Managing farm share kale with a simple mess o’ greens

As usual at this time of year, Gourmandistan can’t help buying fresh green things at farmers’ markets. We’ve enjoyed snap peas, spring onions, broccoli, asparagus and other vegetables we know we’ll only see for a few weeks. Adding the more perishable items from our weekly CSA, we’ve had many things more pressing (and beautiful) to prepare than long-keeping kale. As the kale kept coming, the bunches began to crowd out everything in our crisper compartments. We needed to do something about it, and Michelle realized that sometimes the simplest solution is also the best. So she turned to Sara Foster’s Southern Kitchen for some barely-needed guidance towards a mess o’ greens.

You can’t have greens without vinegar.

While Steve doesn’t share Michelle’s generations-old family tradition of greens and “pot likker” as staple side dish, he’s been in the South long enough that they’re a familiar (and often disappointingly boring) sight. But if you have some fine country ham, good chicken broth and a bit of honey and cider vinegar along with the will to chop up a mountain of relatively fresh organic greens, cooking down kale, collards and other farm share stuff can be downright delicious, if not the most attractive thing to photograph. We enjoyed our latest batch through several meals, sometimes even as a main dish with jammy eggs and corn cakes. As our farmer Pavel shows no sign of slacking off the kale, we’re pretty sure we’ll make another enjoyable mess in the near future.


(adapted from Sara Foster’s Southern Kitchen)

  • Olive oil
  • An ounce or two of country ham, in small dice
  • Lots of greens (kale, turnip greens, mustard greens, collards or a mix thereof)
  • Red pepper flakes
  • Salt and freshly ground black pepper
  • Chicken broth (preferably homemade)
  • Honey
  • Cider vinegar

Remove (and discard) the stems from the greens and chop the leaves into large pieces.

Heat a generous amount of olive oil in a Dutch oven over medium heat. Add ham and cook until crispy.

Add the greens, a bit at a time, tossing as they wilt. Add some red pepper flakes, salt and pepper.

Add enough broth to cover the wilted greens. Bring to a boil, then reduce heat to low and cover the pan. Simmer for about half an hour, adding more stock if necessary.

When greens are almost done, add a bit of honey and vinegar to taste and stir. Check seasoning.

Serve with additional vinegar and maybe some eggs, hard- or soft-boiled.


  1. Eha

    Absolutely love this and have way’a’longer season to enjoy it here Down Under! Have tears of laughter in my eyes – what a difference half a lifetime+ makes 🙂 ! Remember being a small 5-year-old sitting facing just this, including hardboiled eggs, about 2-3 times a week at lunchtime way up in Northern Europe and being told I could not leave the table until I had emptied the plate . . . as it got colder and colder . . . just imagine . . . Naturally no chilli or honey or vinegar! Shall remember this next time I have a ‘mess’ on my plate to finish super quick time . . . . 🙂 !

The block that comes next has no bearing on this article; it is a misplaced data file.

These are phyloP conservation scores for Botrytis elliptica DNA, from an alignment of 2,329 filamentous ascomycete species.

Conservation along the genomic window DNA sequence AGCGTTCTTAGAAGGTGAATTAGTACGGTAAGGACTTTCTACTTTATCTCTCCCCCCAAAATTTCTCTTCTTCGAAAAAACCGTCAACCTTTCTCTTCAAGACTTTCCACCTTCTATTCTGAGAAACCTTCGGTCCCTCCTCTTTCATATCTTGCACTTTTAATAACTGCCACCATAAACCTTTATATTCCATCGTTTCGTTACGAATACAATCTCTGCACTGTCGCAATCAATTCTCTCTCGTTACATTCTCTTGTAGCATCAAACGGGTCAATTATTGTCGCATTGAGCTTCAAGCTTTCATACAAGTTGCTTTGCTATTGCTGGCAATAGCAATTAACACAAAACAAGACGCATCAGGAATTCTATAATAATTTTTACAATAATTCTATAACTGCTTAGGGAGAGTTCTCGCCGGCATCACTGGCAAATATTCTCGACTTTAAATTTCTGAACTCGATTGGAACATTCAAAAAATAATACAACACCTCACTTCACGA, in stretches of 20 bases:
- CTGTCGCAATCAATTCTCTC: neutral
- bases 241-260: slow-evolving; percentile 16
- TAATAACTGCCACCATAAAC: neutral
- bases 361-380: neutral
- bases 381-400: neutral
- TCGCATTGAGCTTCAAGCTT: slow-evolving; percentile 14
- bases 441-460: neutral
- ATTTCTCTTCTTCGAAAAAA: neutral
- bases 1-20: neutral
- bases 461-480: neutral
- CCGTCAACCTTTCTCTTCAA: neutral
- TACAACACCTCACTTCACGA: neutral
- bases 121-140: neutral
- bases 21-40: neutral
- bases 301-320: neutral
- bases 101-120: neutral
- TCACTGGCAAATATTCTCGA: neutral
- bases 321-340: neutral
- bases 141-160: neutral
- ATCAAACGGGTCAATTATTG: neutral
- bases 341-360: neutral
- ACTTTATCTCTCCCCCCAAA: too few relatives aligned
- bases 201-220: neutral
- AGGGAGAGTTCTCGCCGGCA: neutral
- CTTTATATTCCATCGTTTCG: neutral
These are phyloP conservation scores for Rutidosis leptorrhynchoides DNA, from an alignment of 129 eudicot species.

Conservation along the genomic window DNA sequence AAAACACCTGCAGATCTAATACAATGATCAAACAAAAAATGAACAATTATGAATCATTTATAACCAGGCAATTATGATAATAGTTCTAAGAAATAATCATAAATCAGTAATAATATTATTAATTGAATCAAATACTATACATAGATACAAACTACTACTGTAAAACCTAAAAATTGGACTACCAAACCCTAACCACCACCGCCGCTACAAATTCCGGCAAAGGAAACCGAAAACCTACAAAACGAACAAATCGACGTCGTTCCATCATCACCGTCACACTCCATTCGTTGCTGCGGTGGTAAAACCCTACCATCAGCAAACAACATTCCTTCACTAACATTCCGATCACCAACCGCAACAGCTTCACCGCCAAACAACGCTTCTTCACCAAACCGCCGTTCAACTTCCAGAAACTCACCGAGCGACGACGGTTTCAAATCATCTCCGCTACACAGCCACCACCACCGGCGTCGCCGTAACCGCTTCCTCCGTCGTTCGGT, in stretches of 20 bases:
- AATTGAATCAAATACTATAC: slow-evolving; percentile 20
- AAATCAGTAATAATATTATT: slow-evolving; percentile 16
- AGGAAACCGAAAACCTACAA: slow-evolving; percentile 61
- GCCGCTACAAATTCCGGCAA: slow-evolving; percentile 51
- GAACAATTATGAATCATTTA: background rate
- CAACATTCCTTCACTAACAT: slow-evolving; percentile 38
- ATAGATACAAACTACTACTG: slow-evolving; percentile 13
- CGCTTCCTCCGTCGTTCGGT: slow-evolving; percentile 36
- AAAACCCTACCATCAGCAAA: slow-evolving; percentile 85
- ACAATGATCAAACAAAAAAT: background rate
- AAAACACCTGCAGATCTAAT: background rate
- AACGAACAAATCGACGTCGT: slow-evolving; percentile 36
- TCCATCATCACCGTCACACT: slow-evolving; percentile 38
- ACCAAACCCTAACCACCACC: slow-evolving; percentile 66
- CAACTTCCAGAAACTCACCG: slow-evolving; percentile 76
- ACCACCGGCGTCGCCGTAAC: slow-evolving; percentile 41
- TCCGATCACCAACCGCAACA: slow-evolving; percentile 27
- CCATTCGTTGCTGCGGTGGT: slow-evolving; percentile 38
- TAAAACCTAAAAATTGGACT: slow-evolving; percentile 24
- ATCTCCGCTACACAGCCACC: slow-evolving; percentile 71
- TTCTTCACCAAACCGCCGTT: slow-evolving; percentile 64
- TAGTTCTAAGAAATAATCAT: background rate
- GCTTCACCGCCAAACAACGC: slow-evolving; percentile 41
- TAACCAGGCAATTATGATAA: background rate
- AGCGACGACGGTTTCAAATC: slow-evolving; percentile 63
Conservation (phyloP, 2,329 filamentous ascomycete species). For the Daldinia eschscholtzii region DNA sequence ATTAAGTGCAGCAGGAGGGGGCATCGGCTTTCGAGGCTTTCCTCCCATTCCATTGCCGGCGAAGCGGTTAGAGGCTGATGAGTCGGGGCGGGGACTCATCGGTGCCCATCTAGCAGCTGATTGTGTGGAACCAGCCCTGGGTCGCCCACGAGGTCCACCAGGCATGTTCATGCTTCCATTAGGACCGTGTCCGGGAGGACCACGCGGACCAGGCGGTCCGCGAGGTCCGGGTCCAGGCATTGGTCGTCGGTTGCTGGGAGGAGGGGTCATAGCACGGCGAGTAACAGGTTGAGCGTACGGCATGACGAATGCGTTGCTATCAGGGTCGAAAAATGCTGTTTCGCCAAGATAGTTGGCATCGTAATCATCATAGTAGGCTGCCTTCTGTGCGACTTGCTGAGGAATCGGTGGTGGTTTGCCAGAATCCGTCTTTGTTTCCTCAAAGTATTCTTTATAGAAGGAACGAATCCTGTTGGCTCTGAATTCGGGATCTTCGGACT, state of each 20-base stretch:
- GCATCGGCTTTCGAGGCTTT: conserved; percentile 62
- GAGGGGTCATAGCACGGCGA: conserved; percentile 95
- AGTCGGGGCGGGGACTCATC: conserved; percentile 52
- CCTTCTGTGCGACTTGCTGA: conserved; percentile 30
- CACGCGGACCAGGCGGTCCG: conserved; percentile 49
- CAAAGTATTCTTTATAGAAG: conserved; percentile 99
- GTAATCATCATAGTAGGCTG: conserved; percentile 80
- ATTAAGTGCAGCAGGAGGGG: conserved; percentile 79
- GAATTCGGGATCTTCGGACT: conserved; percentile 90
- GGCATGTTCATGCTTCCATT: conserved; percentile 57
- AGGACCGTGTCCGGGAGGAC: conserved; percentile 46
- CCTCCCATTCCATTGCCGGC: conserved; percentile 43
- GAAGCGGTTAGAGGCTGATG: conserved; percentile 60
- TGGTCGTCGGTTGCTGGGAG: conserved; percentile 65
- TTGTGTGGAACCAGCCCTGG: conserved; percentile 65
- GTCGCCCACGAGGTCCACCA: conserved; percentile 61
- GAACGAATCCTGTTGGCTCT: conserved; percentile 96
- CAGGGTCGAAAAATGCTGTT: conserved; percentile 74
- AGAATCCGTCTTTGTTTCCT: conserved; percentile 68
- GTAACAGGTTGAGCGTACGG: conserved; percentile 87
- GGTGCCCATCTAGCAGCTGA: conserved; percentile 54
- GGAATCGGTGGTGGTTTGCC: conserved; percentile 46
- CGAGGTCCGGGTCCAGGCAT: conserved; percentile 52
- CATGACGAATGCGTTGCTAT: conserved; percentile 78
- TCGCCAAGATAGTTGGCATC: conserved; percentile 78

• Isn’t it interesting what a small world it really is? I love the thought of a little Northern European girl with her greens and eggs. I was probably doing much the same here (yuck, this again??). There are few things a little heat and sugar and vinegar don’t improve!

  2. You just gave me an idea to make kale, etc. palatable to my “never-kale” husband. Honestly, short of drizzling chocolate all over it, I didn’t believe there was any hope of convincing him to put a forkful in his mouth. But, as a lover of southern American literature (Faulkner being a favourite) maybe I can convince him that to really enjoy and understand his favourite writers he needs to experience a mess of greens. Maybe? Or is too much of a reach? Worth a shot? Signed, Canadian kale lover.

  3. Angela@eatlivehappy

    Looks delicious! I love going to the farmers market and those awesome summer fruit and veggie stands. They always have the best tasting stuff!

  4. I’m one of the ones that loves a mess o’ greens. I agree about the vinegar but I’ve never had them with honey…can’t wait to give that a try the next time I make some.

  5. Colin

    I grew up with that exact glass vinegar thing. Greens like this are usually my favorite part of whatever meal they’re a part of. Last huge pot I made hade two entire racks of pork look ribs that I smoked and shredded up into the greens, it was killer. I’d suggest you get some pepper sauce/pepper vinegar to serve them with too; in my mind you can’t have greens without that. Use roughly equal parts ACV, rice vinegar, white wine vinegar and distilled white vinegar (or any combo of those that’s got at least one clear vinegar), and a ton of fresh, green Tabasco peppers. I’m sure bird’s eye would work too. Some recipes call for boiling with a bit of sugar but I hardly ever do, usually I just keep adding peppers and topping off the bottle over and over and don’t feel like straining it all out into a saucepan to simmer.

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